Curt Schilling has always had an interest in politics, and campaigned for George W. Bush in 2004 and Sen. John McCain in the most recent election. So it wasn’t entirely shocking when a report surfaced earlier today that the former baseball great has been contacted about running for the seat vacated by late Massachusetts Sen. Edward Kennedy, who died last week after a prolonged bout with brain cancer.
However, Schilling, later on Wednesday, told New England Cable News reporter Brad Puffer that he has his plate full and would have to re-arrange his priorities to make a run at the Senate a priority.
Schilling currently runs 38 Studios, a developer of on-line games.
“I don’t know,” said Schilling in a phone interview with NECN. “Right now I’m working on 38 Studios and working on the
funding and that’s going well and doing all the things that go with
that. I’ve got a lot on my plate. So as of today, probably not. I don’t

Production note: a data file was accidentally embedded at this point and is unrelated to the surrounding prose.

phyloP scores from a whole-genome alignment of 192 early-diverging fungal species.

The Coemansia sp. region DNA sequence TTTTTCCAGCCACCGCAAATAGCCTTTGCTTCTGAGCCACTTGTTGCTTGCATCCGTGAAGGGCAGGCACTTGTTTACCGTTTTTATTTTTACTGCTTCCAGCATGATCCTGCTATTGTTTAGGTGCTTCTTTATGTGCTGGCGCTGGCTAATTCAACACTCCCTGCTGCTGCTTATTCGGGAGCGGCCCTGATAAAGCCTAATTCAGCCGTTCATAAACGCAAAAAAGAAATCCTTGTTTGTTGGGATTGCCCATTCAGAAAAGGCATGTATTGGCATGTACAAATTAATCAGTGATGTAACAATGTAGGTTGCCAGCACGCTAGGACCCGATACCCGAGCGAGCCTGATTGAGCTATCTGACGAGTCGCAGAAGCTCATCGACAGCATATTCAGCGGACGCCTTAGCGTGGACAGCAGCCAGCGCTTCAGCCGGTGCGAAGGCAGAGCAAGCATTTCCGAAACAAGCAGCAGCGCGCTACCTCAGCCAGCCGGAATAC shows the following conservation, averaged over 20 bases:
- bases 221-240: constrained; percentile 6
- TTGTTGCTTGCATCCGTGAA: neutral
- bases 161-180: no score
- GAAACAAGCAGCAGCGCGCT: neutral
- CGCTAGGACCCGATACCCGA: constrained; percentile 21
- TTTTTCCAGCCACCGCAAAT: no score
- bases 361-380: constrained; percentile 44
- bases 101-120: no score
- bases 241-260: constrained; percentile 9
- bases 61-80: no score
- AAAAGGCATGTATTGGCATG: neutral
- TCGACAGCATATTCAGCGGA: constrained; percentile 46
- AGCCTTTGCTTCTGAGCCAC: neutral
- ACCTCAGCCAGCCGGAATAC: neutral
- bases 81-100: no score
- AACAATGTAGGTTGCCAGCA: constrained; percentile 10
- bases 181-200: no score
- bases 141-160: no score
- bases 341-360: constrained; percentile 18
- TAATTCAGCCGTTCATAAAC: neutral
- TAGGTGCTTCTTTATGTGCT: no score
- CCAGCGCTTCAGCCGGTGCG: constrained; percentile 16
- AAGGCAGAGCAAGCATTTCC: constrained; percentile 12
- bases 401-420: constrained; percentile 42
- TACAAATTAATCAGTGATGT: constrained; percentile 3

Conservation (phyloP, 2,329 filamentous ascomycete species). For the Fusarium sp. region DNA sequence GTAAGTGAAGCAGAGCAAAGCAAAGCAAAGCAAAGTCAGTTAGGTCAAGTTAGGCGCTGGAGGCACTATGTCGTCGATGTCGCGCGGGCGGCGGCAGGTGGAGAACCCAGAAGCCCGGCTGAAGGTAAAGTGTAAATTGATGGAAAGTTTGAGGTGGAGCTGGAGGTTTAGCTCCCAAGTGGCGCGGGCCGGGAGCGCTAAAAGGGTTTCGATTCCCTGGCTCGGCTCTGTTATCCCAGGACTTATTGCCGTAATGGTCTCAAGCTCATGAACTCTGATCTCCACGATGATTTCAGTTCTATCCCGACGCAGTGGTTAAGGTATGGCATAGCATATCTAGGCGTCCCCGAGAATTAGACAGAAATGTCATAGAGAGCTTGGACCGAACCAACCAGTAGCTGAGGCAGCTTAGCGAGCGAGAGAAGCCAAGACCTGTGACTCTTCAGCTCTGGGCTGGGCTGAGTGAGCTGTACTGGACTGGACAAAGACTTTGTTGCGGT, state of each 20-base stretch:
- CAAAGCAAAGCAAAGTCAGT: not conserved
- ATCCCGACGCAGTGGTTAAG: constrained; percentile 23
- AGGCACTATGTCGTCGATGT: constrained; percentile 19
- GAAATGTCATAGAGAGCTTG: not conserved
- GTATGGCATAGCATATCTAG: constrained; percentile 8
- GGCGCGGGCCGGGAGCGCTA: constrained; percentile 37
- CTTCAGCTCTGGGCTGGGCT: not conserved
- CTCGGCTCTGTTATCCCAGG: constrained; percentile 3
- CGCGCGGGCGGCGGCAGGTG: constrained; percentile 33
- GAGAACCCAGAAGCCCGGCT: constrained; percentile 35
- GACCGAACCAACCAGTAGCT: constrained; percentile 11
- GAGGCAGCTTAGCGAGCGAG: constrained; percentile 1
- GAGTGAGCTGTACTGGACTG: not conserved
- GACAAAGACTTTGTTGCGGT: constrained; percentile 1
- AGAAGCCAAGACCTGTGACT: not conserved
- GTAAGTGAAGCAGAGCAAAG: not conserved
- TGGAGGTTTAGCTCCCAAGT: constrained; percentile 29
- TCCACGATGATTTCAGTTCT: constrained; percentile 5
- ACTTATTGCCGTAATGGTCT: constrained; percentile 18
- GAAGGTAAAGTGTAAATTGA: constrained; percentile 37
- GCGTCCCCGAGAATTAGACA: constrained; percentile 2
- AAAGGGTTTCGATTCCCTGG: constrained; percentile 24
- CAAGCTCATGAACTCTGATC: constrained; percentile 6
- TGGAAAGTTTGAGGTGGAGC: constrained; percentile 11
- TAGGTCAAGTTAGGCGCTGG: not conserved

know. Going forward, that’s a pretty big deal from a commitment
standpoint not just for someone like me, but for my family. Right now,
I’m not even going to speculate on it.”
But Schilling confirmed he had been contacted.
“I have been contacted, yes. I’ve been contacted,” Schilling said. “I’m not going to get
into those discussions. I’ve been contacted by people whose opinion i
give credence to and I listen to and i listened. But this is not a decision that I would make. This is a decision that Shonda and I would
make. She’s given her entire life and the first 14 years of my
children’s lives to baseball. and rightfully so. This company, 38
studios, has taken a lot of time and energy. If i could divert time and
energy away from that, then there’s a possibility i might think about
it, I don’t know.”
Schilling has always supported the republican party. Kennedy was a democrat. Schilling doesn’t think that the political party should be a big issue when it comes to who fills the seat.
“My hope is that we’re past that,” Schilling said. “That we’re past the whole R and D
thing. My fear is that we aren’t. My hope is that we understand now
more than ever that we’re in a place where we need to put good people,
above all else. People without ties to special interests, people with
integrity and ethics and country first values in office regardless of
the letter that precedes their name.”
Schilling last pitched in the Major Leagues in 2007. He officially retired in March of 2008.